White Sox Minor Keys: Jake Burger’s big night

Jake Burger (Sox Machine)

The last time I saw Jake Burger, it was four seasons ago at an affiliate three levels down for a team that was renamed in a ballpark that it no longer uses. For years, I used the same photo of him at third base for the Intimidators because it kept representing his most recent experience in recorded professional games.

Burger’s playing in Nashville this week with the Charlotte Knights, and there’s plenty else to update. He came into the game hitting .277/.322/.546 in one of the few lines that isn’t a creation of Charlotte’s cozy bandbox, he’s in better shape, and now he’s playing second base in an attempt to generate a few different options to make it to Chicago.

Despite losing 40 pounds, Burger still cuts a large and unusual profile in the middle infield. In his last start at second base, he twice got lost on pop-ups to shallow right field that fell behind him, so it’s the kind of frame that can make plays look clumsy when things go awry.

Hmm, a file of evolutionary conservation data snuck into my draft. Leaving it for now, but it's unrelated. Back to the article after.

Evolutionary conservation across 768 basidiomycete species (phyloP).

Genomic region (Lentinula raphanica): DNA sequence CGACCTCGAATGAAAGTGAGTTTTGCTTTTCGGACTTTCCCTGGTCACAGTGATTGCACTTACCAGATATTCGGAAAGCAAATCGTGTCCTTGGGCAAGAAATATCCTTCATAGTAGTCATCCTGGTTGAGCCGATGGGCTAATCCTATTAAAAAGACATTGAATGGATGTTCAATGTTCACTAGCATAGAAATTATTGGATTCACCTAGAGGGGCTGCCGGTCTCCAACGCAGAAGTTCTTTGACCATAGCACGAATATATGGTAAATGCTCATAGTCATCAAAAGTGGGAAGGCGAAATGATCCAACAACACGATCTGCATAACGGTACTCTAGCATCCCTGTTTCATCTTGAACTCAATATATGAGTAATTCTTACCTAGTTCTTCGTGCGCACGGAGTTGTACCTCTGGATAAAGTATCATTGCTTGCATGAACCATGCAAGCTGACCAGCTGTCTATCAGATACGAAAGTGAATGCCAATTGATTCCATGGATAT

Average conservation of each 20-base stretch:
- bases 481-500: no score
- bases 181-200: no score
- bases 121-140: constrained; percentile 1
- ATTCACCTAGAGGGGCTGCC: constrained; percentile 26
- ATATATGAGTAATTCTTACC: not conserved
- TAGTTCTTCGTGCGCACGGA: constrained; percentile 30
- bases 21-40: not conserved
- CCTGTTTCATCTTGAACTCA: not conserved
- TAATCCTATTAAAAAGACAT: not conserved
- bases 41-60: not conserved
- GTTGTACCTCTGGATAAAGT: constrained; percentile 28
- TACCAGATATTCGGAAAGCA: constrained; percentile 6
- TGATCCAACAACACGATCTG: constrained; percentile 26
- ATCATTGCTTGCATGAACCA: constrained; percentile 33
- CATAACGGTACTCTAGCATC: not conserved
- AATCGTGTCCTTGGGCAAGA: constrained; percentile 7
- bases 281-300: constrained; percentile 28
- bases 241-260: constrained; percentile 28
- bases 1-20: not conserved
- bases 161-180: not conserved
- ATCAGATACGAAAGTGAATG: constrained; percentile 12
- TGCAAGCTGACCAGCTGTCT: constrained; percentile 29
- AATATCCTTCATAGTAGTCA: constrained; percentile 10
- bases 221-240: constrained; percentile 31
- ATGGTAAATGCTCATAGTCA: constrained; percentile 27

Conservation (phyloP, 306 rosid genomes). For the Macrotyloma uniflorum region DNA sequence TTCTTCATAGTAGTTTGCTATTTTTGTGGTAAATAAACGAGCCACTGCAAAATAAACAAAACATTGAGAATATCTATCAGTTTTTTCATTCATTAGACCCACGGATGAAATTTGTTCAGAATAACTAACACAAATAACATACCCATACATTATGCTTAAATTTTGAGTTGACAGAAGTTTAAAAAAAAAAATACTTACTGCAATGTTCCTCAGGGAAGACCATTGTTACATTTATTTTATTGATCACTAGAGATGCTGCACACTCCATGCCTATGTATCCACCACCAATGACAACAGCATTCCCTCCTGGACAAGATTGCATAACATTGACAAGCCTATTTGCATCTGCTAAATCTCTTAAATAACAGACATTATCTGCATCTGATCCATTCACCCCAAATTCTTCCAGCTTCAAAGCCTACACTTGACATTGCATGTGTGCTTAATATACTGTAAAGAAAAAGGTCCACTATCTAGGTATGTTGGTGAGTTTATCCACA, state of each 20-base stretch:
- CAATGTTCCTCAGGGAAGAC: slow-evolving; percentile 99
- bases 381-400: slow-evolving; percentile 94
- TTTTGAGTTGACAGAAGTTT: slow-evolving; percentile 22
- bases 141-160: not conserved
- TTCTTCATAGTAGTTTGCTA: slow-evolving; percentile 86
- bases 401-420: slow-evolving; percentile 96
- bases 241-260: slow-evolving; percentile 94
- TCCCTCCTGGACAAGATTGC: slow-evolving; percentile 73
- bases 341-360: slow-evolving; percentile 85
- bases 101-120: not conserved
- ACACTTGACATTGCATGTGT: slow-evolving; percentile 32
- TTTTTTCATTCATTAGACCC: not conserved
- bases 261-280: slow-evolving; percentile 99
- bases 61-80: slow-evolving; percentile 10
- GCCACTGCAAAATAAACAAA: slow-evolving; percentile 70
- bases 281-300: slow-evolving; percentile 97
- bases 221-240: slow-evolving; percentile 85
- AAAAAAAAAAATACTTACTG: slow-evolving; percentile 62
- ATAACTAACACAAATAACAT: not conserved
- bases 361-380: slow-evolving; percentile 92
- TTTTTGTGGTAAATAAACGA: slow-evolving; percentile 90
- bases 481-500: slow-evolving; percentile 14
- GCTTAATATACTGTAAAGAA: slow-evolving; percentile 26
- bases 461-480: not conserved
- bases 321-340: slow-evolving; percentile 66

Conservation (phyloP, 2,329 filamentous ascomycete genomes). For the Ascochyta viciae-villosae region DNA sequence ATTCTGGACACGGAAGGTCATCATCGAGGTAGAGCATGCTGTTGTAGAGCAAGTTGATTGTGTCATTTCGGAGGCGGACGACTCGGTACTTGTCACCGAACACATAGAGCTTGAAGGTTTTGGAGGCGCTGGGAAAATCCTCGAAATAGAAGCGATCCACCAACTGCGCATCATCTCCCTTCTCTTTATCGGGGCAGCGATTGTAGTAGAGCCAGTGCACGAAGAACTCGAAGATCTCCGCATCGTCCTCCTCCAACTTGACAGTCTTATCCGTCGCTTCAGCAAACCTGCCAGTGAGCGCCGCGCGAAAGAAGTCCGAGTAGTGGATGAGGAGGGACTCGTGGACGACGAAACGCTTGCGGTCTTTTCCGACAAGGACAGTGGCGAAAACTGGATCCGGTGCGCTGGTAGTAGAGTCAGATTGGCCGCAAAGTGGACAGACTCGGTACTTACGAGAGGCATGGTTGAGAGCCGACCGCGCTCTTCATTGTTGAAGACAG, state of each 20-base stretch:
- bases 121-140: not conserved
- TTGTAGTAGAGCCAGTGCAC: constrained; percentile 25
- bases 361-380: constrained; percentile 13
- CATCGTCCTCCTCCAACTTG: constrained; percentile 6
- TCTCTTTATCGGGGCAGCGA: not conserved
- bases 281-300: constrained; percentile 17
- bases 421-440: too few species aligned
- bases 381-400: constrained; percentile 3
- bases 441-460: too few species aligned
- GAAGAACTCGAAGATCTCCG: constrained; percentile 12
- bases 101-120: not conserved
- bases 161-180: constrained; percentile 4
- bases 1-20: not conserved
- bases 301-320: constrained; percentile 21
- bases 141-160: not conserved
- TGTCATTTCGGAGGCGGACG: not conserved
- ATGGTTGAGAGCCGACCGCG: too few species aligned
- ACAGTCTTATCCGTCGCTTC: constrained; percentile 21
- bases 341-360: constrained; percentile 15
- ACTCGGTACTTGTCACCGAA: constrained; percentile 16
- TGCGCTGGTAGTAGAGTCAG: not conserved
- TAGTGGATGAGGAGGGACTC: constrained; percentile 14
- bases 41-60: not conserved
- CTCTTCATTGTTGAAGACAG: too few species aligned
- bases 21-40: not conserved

Unfortunately, he didn’t get any routine chances to showcase the position’s standard mechanics. There was one chopper through the spot a second baseman would normally stand, but Burger was shifted and couldn’t get there.

He did come up with one assist on a play that tested his range. It wasn’t an elegant effort, it would’ve been an infield single with anybody but a catcher running, and I’m not positive it would’ve withstood replay if it existed at Triple-A. Nevertheless, Burger managed to smother it, recover it, and make a quick, on-target throw to second for the final out of the fourth.

He was involved in two other outs that showed some refinement. He received a throw from Alex McRae for a successful pickoff in the first inning …

… and he also ended a 1-6-5-4 putout on a rundown between second and third a couple innings later.